• It would be worth setting your daily budget minimum to something like 3 x expected conversion cost. This gives the campaign the chance for initial conversions to accumulate at lower costs overall. For example if you want to convert at £10, you should give the account at least £30 to play with initially.
  • The secondary script will reset budgets back to the original level, however, using the spreadsheet you can play around with them to find the sweet spot.
  • Each campaign may have different cost of conversion requirements and all this can be edited from the spreadsheet.
  • You’ll need to change the spreadsheet ID in the script and create your own following the example spreadsheet attached.
  • This script is for academic purposes only, use at your own risk!

To implement:

  1. Click the following link to download your scripts.
  2. Create a Google Docs spreadsheet using the same account that you use AdWords and take note of its ID. The ID is in the URL and looks like a long string of characters, for example: 1LDIsA4diyRVZq3x--5xD3-5VPO1477S4qn1wLf-98CQ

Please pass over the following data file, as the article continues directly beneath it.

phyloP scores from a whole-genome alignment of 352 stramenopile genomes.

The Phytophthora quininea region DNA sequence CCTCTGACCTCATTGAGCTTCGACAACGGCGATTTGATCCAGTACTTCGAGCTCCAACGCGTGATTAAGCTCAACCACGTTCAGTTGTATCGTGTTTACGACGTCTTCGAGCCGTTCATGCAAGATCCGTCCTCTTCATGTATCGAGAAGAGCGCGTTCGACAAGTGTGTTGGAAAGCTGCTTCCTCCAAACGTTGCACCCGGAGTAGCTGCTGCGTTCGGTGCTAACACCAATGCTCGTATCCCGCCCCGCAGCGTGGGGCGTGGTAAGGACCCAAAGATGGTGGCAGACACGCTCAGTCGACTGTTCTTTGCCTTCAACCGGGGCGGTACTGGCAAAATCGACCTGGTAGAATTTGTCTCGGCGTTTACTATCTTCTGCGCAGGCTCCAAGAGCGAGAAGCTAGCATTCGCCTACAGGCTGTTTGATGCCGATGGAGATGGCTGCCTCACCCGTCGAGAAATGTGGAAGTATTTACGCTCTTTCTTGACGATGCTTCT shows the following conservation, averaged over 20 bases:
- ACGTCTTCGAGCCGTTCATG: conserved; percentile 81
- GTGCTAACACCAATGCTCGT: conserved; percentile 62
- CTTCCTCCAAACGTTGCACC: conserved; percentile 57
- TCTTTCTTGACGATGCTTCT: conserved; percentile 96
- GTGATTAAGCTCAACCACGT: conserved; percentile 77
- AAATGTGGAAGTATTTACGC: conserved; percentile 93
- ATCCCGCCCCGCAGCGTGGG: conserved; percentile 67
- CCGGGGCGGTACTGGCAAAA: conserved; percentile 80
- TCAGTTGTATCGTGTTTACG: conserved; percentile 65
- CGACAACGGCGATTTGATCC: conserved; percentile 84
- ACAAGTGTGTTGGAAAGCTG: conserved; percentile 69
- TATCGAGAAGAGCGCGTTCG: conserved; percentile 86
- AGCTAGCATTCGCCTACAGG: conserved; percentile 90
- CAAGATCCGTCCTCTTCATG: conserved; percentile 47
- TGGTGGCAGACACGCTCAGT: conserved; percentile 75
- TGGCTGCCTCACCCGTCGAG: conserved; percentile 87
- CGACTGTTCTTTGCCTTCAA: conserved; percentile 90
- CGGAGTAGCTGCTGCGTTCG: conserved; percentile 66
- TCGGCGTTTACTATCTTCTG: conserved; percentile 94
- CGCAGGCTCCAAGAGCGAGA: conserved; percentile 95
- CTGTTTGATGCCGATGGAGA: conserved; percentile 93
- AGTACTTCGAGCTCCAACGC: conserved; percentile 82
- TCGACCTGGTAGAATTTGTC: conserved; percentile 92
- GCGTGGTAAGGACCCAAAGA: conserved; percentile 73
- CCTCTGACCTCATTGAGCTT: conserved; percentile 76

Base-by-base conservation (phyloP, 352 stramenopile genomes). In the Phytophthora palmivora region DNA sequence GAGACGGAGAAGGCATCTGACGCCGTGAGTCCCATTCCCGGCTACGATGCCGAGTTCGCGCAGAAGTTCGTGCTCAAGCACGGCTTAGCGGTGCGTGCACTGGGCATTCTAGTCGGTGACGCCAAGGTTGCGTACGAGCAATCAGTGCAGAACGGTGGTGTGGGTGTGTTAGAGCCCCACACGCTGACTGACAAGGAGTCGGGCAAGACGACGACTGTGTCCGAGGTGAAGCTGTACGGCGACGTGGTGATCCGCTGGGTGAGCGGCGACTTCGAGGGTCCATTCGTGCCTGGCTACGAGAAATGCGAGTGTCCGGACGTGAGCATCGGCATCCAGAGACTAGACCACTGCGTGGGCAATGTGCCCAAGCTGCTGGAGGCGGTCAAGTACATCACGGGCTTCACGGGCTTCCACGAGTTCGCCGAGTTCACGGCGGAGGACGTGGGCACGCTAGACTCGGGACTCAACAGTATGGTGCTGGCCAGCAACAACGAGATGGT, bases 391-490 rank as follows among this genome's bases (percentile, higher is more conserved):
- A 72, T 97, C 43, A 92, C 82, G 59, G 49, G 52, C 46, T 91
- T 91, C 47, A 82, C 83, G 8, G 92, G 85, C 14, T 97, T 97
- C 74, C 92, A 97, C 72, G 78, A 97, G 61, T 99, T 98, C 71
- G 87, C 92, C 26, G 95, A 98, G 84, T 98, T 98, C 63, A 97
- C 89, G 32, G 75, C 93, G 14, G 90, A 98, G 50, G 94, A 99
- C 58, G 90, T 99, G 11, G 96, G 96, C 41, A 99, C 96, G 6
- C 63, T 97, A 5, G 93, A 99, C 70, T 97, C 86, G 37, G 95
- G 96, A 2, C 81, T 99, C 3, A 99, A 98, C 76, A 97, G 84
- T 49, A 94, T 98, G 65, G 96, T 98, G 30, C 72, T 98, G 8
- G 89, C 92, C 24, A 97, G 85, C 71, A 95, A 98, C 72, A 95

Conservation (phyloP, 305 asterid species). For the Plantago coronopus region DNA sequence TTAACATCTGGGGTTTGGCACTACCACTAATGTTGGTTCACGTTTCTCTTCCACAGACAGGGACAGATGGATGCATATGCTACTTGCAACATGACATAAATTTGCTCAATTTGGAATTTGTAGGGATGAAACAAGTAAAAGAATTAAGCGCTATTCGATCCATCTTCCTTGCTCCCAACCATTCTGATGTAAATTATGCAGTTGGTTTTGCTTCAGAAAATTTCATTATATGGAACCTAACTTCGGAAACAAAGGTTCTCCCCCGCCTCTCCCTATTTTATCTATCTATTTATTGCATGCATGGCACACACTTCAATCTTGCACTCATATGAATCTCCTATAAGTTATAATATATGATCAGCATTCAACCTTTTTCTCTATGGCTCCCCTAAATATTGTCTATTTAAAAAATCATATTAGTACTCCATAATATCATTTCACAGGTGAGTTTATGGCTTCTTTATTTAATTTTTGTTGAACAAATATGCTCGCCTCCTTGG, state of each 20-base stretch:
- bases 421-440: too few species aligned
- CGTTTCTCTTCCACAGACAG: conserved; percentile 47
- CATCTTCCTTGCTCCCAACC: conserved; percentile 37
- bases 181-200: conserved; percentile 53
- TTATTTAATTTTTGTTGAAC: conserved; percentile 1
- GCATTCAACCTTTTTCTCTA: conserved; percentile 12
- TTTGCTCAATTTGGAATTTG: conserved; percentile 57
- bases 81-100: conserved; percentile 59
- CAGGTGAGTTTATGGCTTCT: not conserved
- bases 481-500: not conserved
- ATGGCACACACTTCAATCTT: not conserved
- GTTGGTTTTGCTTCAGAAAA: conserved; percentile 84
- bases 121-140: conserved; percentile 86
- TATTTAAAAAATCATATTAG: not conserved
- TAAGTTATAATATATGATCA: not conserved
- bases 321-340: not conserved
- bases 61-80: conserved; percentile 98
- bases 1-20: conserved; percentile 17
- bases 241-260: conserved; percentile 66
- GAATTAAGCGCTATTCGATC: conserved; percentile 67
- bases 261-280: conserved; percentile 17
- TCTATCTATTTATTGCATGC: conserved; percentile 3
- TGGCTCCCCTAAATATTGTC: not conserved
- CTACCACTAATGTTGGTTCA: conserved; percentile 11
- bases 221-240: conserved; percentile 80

3. Copy and paste all scripts into AdWords under bulk operations and edit the script by inserting your new Google Doc ID
  4. Run Clean Sheet script which will populate the document with all your campaign data to edit.
  5. Schedule Campaign Budget Reset to run at midnight.
  6. Schedule Hourly Conversion Check to run hourly.
  7. Edit the Maximum Target Price column in the document to suit all reasonable conversion expectations per campaign that has been populated in the sheet.
  8. If you un-pause a campaign just re-run Clean Sheet and it will be added to the document for editing.

I apologise for the epic post but if you’re into this kind of thing I hope you might find it interesting!

Developer Credits:

Tristan Davey